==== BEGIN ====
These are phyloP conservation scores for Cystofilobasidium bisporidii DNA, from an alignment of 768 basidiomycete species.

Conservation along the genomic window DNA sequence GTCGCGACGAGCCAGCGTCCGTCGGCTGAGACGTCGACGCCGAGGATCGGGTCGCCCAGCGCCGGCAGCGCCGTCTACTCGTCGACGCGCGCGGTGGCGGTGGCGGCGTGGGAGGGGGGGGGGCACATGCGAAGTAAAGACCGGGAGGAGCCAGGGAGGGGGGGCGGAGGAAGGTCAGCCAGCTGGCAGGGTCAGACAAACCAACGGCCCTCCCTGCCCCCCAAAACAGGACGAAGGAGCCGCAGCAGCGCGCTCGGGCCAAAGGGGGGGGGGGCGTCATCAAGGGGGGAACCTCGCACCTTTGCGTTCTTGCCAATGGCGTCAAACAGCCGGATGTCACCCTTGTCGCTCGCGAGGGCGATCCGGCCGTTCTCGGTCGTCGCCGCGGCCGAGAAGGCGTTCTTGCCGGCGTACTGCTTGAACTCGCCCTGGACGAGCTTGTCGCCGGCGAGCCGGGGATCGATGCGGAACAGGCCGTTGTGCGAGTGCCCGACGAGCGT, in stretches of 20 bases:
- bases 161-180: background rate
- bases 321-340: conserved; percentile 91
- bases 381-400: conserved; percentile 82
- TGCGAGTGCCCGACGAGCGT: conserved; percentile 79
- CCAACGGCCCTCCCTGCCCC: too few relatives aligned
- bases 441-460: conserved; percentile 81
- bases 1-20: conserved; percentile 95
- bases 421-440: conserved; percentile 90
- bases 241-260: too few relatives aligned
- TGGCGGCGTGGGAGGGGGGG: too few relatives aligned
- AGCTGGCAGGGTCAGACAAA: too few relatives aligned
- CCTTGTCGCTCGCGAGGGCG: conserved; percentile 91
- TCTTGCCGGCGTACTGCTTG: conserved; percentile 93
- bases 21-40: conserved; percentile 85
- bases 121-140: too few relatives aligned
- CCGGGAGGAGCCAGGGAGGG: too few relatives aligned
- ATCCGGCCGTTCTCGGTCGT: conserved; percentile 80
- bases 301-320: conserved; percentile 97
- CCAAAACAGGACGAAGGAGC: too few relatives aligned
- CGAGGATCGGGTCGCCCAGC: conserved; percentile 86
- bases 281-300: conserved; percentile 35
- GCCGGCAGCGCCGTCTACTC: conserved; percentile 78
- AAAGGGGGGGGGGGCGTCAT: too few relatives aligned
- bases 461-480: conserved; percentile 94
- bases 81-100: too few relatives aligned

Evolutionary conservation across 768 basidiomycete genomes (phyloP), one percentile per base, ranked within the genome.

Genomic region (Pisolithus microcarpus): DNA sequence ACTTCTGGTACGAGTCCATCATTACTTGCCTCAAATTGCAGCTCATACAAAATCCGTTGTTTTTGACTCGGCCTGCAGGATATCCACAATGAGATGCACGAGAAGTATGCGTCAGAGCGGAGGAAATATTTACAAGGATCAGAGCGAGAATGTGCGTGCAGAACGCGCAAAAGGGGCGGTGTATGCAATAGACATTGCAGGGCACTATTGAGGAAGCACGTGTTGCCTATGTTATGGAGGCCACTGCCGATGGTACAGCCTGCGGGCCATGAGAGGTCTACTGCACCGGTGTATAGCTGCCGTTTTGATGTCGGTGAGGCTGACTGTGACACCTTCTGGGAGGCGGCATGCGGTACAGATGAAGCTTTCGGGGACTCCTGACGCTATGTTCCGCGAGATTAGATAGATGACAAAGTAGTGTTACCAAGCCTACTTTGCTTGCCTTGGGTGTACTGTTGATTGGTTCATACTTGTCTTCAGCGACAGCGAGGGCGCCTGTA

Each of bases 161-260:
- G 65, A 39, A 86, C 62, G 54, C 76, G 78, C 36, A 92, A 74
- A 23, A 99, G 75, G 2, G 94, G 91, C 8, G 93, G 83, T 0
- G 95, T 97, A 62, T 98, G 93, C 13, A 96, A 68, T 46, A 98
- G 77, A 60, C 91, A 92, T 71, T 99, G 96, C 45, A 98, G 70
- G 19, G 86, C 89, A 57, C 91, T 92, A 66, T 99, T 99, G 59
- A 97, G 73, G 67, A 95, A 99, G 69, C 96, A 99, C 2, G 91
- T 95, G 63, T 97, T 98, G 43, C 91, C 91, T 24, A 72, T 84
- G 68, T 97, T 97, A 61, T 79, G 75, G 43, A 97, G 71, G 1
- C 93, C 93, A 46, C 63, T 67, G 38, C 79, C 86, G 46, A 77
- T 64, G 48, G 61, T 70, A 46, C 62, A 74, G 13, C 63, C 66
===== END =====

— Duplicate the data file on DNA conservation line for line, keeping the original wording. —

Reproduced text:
These are phyloP conservation scores for Cystofilobasidium bisporidii DNA, from an alignment of 768 basidiomycete species.

Conservation along the genomic window DNA sequence GTCGCGACGAGCCAGCGTCCGTCGGCTGAGACGTCGACGCCGAGGATCGGGTCGCCCAGCGCCGGCAGCGCCGTCTACTCGTCGACGCGCGCGGTGGCGGTGGCGGCGTGGGAGGGGGGGGGGCACATGCGAAGTAAAGACCGGGAGGAGCCAGGGAGGGGGGGCGGAGGAAGGTCAGCCAGCTGGCAGGGTCAGACAAACCAACGGCCCTCCCTGCCCCCCAAAACAGGACGAAGGAGCCGCAGCAGCGCGCTCGGGCCAAAGGGGGGGGGGGCGTCATCAAGGGGGGAACCTCGCACCTTTGCGTTCTTGCCAATGGCGTCAAACAGCCGGATGTCACCCTTGTCGCTCGCGAGGGCGATCCGGCCGTTCTCGGTCGTCGCCGCGGCCGAGAAGGCGTTCTTGCCGGCGTACTGCTTGAACTCGCCCTGGACGAGCTTGTCGCCGGCGAGCCGGGGATCGATGCGGAACAGGCCGTTGTGCGAGTGCCCGACGAGCGT, in stretches of 20 bases:
- bases 161-180: background rate
- bases 321-340: conserved; percentile 91
- bases 381-400: conserved; percentile 82
- TGCGAGTGCCCGACGAGCGT: conserved; percentile 79
- CCAACGGCCCTCCCTGCCCC: too few relatives aligned
- bases 441-460: conserved; percentile 81
- bases 1-20: conserved; percentile 95
- bases 421-440: conserved; percentile 90
- bases 241-260: too few relatives aligned
- TGGCGGCGTGGGAGGGGGGG: too few relatives aligned
- AGCTGGCAGGGTCAGACAAA: too few relatives aligned
- CCTTGTCGCTCGCGAGGGCG: conserved; percentile 91
- TCTTGCCGGCGTACTGCTTG: conserved; percentile 93
- bases 21-40: conserved; percentile 85
- bases 121-140: too few relatives aligned
- CCGGGAGGAGCCAGGGAGGG: too few relatives aligned
- ATCCGGCCGTTCTCGGTCGT: conserved; percentile 80
- bases 301-320: conserved; percentile 97
- CCAAAACAGGACGAAGGAGC: too few relatives aligned
- CGAGGATCGGGTCGCCCAGC: conserved; percentile 86
- bases 281-300: conserved; percentile 35
- GCCGGCAGCGCCGTCTACTC: conserved; percentile 78
- AAAGGGGGGGGGGGCGTCAT: too few relatives aligned
- bases 461-480: conserved; percentile 94
- bases 81-100: too few relatives aligned

Evolutionary conservation across 768 basidiomycete genomes (phyloP), one percentile per base, ranked within the genome.

Genomic region (Pisolithus microcarpus): DNA sequence ACTTCTGGTACGAGTCCATCATTACTTGCCTCAAATTGCAGCTCATACAAAATCCGTTGTTTTTGACTCGGCCTGCAGGATATCCACAATGAGATGCACGAGAAGTATGCGTCAGAGCGGAGGAAATATTTACAAGGATCAGAGCGAGAATGTGCGTGCAGAACGCGCAAAAGGGGCGGTGTATGCAATAGACATTGCAGGGCACTATTGAGGAAGCACGTGTTGCCTATGTTATGGAGGCCACTGCCGATGGTACAGCCTGCGGGCCATGAGAGGTCTACTGCACCGGTGTATAGCTGCCGTTTTGATGTCGGTGAGGCTGACTGTGACACCTTCTGGGAGGCGGCATGCGGTACAGATGAAGCTTTCGGGGACTCCTGACGCTATGTTCCGCGAGATTAGATAGATGACAAAGTAGTGTTACCAAGCCTACTTTGCTTGCCTTGGGTGTACTGTTGATTGGTTCATACTTGTCTTCAGCGACAGCGAGGGCGCCTGTA

Each of bases 161-260:
- G 65, A 39, A 86, C 62, G 54, C 76, G 78, C 36, A 92, A 74
- A 23, A 99, G 75, G 2, G 94, G 91, C 8, G 93, G 83, T 0
- G 95, T 97, A 62, T 98, G 93, C 13, A 96, A 68, T 46, A 98
- G 77, A 60, C 91, A 92, T 71, T 99, G 96, C 45, A 98, G 70
- G 19, G 86, C 89, A 57, C 91, T 92, A 66, T 99, T 99, G 59
- A 97, G 73, G 67, A 95, A 99, G 69, C 96, A 99, C 2, G 91
- T 95, G 63, T 97, T 98, G 43, C 91, C 91, T 24, A 72, T 84
- G 68, T 97, T 97, A 61, T 79, G 75, G 43, A 97, G 71, G 1
- C 93, C 93, A 46, C 63, T 67, G 38, C 79, C 86, G 46, A 77
- T 64, G 48, G 61, T 70, A 46, C 62, A 74, G 13, C 63, C 66